Are Workplace Homicides Growing?

Violence, or even homicides, in the workplace are something we all hear about from time to time, but never really think it could happen to us. The violence is sometimes directed at an individual (such as an overbearing boss or abusive co-worker) but sometimes it seems random. As much as we’d all like to think otherwise, workplace violence can happen in any area.

Statistics from the Occupational Health and Safety Administration (OSHA) state that homicide is the fourth largest cause of fatalities in the United States. This is an extremely significant number. In 2010, 506 of the 4547 workplace fatalities were the result of homicide. What is even more disturbing is that homicides are the #1 cause of death in the workplace for women.

What can be Done?

Once people look at these statistics, they need to resolve to take action to improve the safety in a workplace. Unfortunately, most people don’t really know how to make a safer environment against this type of threat.

“Bad people are out there who want to harm good people, so we must admit that we need to be prepared for violence at work,” a former Navy SEAL says. “Just as workers may practice cardiopulmonary resuscitation or a fire drill, they also should practice how to evade or stop someone bent on hurting others”. – Anita Bruzzese, USA TODAY

Training drills and educational events are very important for preparing for any type of workplace violence. Just like any other type of safety threat, knowledge is the most powerful weapon a workplace can have.

Everyone should know what they need to do in the event of workplace violence. They should be prepared to evacuate, staying as low as possible (similar to a fire) and staying in protected areas as much as they can. Finding a secured room to hide in is another important safety tip which many people don’t immediately think of. With most threats, everyone is instructed to congregate together in a designated area. With this, however, it is often best to barricade yourself in a safe room until the situation is resolved.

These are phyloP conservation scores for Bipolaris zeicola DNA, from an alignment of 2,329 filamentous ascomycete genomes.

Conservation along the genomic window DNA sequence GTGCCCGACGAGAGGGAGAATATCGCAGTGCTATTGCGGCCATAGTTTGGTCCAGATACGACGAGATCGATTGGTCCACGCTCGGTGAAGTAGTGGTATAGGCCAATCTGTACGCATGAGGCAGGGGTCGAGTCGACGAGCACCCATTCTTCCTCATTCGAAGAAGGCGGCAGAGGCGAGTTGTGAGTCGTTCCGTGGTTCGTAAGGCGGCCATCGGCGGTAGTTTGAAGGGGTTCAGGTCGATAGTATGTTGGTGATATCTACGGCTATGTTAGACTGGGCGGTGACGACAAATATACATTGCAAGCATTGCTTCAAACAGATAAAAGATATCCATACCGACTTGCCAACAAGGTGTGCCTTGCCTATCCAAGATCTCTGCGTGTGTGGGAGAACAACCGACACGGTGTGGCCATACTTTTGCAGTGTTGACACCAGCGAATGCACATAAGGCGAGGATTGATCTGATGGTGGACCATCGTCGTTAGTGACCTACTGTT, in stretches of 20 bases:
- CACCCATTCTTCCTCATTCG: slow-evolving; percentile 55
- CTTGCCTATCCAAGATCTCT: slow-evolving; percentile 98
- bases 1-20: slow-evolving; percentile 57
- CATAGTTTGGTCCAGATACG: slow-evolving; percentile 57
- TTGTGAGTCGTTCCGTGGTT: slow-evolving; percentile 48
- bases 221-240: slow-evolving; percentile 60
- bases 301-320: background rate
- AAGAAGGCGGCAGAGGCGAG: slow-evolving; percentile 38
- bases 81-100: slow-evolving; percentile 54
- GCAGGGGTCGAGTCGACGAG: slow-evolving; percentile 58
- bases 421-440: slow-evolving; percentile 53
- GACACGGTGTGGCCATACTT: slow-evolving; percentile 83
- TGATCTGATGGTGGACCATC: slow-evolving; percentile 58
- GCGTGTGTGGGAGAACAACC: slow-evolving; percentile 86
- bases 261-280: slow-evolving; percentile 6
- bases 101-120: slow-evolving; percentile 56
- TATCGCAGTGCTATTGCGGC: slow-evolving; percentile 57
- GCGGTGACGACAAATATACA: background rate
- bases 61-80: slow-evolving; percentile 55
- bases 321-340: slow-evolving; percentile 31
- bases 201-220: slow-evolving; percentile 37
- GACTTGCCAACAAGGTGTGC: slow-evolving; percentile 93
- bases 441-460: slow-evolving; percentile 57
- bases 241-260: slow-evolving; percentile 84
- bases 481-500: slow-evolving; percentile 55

Other safety tips can include:

  • Learn how to Identify Threats – Training employees on how to identify threatening behavior, or how to react when they see someone with a gun, knife or other weapon can help to defuse a situation before it becomes violent.
  • Fighting Back – Most people are trained to avoid becoming violent in the workplace at all costs, however, in these types of situations, everyone must know that they need to do whatever it takes to survive. While fleeing or hiding is the best choice, employees should not hesitate to fight back if the opportunity presents itself.
  • Disarming the Attacker – Similar to the item above, it can be helpful for people to know how to disarm an attacker safely. In most cases of workplace violence, it is one person going on a rampage.  This can often allow other employees to tackle them from behind without being hurt. Teaming up with other employees to take down an attacker can also be effective.
  • Never Give Up – Experts say that those who go through these types of situations with a mindset that they won’t allow the attacker to win, typically have better results. Try to keep calm as much as possible, and react with a clear head.

Watching for Threats

As an employer, it is also a good idea to watch out for potential problems. When an employee is having a hard time at home, or has shown behavioral changes, it is a good idea to keep a closer eye on them. The vast majority of times, nothing will happen, but if you’re prepared, it is possible to stop a violent situation before it happens. If your facility has security guards, for example, asking them to patrol in the area around individuals that you are concerned about can discourage them from becoming violent.

Additional Resources